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abstract = "Purpose: To determine whether high-dose radiation leads to improved outcomes in patients with non-small-cell lung cancer (NSCLC). Methods and Materials: This analysis included 106 patients with newly diagnosed or recurrent Stages I-III NSCLC, treated with 63-103 Gy in 2.1-Gy fractions, using three-dimensional conformal radiation therapy (3D-CRT) per a dose escalation trial. Targets included the primary tumor and any lymph nodes <1 cm, without intentionally including negative nodal regions. Nineteen percent of patients (20/106) received neoadjuvant chemotherapy. Patient, tumor, and treatment factors were evaluated for association with outcomes. Estimated median follow-up was 8.5 years. Results: Median survival was 19 months, and 5-year overall survival (OS) was 13{\%}. Multivariate analysis revealed weight loss (p = 0.011) and radiation dose (p = 0.0006) were significant predictors for OS. The 5-year OS was 4{\%}, 22{\%}, and 28{\%} for patients receiving 63-69, 74-84, and 92-103 Gy, respectively. Although presence of nodal disease was negatively associated with locoregional control under univariate analysis, radiation dose was the only significant predictor when multiple variables were included (p = 0.015). The 5-year control rate was 12{\%}, 35{\%}, and 49{\%} for 63-69, 74-84, and 92-103 Gy, respectively. Conclusions: Higher dose radiation is associated with improved outcomes in patients with NSCLC treated in the range of 63-103 Gy.",
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AU - Kalemkerian, Gregory P.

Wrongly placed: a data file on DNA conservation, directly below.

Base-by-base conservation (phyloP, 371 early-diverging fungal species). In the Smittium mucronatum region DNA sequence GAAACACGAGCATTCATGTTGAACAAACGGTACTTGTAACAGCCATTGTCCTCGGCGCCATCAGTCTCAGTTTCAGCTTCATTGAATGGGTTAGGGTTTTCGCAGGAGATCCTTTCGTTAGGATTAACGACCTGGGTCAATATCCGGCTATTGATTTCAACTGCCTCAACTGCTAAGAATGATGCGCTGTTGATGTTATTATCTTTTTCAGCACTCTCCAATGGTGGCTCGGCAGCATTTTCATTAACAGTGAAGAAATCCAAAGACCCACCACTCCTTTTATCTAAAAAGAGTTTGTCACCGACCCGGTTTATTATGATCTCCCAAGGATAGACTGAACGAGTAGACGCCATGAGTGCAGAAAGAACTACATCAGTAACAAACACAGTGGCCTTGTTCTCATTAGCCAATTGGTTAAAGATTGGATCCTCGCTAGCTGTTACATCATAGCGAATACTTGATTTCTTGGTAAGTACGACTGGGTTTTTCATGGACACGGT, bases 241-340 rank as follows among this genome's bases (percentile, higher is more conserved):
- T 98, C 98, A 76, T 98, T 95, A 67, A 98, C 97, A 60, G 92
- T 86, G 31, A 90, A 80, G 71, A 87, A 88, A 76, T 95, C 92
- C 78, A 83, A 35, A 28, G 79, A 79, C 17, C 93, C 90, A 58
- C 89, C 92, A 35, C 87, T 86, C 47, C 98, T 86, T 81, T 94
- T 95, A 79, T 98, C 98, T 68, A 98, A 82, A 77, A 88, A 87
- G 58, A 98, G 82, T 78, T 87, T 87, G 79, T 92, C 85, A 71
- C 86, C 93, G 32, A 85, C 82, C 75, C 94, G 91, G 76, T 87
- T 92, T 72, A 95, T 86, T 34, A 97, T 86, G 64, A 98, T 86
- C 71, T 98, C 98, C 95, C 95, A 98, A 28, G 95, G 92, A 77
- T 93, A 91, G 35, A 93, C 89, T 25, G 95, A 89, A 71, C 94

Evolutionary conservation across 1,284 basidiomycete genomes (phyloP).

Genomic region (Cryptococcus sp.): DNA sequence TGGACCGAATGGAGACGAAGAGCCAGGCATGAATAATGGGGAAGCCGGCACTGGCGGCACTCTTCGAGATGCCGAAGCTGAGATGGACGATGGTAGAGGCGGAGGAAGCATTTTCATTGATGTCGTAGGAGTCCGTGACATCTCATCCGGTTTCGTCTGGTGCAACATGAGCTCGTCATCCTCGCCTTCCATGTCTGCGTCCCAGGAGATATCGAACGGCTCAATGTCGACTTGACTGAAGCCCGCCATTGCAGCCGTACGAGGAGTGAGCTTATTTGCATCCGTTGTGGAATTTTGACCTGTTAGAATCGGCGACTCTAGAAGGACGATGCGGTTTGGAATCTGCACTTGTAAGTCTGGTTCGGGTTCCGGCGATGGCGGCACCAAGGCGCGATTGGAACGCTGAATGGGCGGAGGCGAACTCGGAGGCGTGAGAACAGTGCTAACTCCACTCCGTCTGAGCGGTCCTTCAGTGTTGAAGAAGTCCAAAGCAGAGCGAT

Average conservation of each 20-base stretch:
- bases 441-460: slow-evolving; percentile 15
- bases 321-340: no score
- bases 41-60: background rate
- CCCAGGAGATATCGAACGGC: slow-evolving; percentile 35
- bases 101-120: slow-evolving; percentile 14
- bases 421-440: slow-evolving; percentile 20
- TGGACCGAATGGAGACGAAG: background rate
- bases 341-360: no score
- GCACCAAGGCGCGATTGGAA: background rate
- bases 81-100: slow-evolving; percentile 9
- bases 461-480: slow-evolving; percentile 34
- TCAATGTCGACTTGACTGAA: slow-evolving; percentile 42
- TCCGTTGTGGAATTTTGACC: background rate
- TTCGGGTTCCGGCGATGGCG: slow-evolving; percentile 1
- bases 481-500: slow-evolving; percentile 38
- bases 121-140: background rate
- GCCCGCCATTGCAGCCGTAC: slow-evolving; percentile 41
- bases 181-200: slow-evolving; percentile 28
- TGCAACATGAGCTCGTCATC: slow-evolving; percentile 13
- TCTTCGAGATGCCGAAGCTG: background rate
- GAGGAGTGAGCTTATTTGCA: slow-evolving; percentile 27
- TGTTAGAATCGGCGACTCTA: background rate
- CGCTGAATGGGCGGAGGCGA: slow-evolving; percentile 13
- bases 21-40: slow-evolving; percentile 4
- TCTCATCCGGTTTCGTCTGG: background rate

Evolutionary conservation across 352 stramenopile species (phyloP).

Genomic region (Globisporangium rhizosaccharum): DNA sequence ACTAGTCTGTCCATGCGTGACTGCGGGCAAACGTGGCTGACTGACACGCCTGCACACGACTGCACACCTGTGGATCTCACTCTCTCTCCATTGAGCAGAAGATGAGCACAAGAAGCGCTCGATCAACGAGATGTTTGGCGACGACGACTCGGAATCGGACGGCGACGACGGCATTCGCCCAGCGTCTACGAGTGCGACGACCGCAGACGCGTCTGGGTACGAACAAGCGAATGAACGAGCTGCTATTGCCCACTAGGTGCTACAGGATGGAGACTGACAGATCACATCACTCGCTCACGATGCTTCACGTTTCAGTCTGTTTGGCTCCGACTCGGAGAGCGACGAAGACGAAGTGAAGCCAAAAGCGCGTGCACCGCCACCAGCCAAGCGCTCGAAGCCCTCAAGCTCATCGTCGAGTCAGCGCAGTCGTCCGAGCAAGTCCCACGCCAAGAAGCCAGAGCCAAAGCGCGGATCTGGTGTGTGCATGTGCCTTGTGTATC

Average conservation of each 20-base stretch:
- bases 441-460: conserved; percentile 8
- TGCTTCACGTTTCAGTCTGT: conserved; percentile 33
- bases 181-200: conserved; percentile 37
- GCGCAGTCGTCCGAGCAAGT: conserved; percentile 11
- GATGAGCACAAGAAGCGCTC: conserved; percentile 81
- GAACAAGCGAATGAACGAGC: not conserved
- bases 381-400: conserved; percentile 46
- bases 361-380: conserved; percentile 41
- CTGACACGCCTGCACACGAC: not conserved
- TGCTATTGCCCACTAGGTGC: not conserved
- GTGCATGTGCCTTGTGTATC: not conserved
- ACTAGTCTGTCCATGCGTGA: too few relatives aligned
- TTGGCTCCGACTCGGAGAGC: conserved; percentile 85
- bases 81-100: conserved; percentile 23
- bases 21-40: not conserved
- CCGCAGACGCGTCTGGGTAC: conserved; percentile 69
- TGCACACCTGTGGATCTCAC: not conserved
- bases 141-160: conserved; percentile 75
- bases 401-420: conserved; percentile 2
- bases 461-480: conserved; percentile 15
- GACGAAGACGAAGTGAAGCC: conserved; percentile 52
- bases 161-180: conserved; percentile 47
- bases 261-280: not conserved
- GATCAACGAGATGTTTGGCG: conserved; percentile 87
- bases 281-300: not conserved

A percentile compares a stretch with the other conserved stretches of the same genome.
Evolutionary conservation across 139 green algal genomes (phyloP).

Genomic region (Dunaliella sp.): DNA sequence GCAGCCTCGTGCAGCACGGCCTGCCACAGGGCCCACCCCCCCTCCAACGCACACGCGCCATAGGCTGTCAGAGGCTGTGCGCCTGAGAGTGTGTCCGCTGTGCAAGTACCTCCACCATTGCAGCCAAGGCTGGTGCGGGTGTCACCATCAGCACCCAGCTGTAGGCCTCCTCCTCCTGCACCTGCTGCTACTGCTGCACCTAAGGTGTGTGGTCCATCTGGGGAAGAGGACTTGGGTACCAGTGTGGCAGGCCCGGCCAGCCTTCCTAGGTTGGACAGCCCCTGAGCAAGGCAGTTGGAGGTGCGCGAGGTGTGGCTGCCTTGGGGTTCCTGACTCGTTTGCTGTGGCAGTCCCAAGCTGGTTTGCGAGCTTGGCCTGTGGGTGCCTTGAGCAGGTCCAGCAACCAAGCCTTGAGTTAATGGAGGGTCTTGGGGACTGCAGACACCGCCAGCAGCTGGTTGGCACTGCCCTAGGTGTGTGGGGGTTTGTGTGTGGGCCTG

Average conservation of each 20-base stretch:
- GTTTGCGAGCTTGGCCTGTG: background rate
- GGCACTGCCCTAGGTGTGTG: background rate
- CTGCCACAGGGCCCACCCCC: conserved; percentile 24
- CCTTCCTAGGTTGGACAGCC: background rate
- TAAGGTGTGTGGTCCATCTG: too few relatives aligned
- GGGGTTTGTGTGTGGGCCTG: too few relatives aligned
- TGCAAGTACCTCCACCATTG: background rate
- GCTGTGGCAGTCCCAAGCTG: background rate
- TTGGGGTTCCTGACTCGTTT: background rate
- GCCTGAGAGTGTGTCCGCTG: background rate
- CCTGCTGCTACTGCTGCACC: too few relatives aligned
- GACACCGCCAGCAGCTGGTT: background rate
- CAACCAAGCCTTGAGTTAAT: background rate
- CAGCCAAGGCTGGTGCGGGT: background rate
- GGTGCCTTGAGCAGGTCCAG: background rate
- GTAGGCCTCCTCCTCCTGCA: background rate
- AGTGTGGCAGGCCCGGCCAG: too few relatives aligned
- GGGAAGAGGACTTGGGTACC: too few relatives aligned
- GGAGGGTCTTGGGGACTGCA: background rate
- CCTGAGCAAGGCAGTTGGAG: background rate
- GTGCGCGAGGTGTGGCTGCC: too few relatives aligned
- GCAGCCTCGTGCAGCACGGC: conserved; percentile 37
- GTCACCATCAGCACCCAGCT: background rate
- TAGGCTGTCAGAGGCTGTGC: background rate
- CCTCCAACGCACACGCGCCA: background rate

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AB - Purpose: To determine whether high-dose radiation leads to improved outcomes in patients with non-small-cell lung cancer (NSCLC). Methods and Materials: This analysis included 106 patients with newly diagnosed or recurrent Stages I-III NSCLC, treated with 63-103 Gy in 2.1-Gy fractions, using three-dimensional conformal radiation therapy (3D-CRT) per a dose escalation trial. Targets included the primary tumor and any lymph nodes <1 cm, without intentionally including negative nodal regions. Nineteen percent of patients (20/106) received neoadjuvant chemotherapy. Patient, tumor, and treatment factors were evaluated for association with outcomes. Estimated median follow-up was 8.5 years. Results: Median survival was 19 months, and 5-year overall survival (OS) was 13%. Multivariate analysis revealed weight loss (p = 0.011) and radiation dose (p = 0.0006) were significant predictors for OS. The 5-year OS was 4%, 22%, and 28% for patients receiving 63-69, 74-84, and 92-103 Gy, respectively. Although presence of nodal disease was negatively associated with locoregional control under univariate analysis, radiation dose was the only significant predictor when multiple variables were included (p = 0.015). The 5-year control rate was 12%, 35%, and 49% for 63-69, 74-84, and 92-103 Gy, respectively. Conclusions: Higher dose radiation is associated with improved outcomes in patients with NSCLC treated in the range of 63-103 Gy.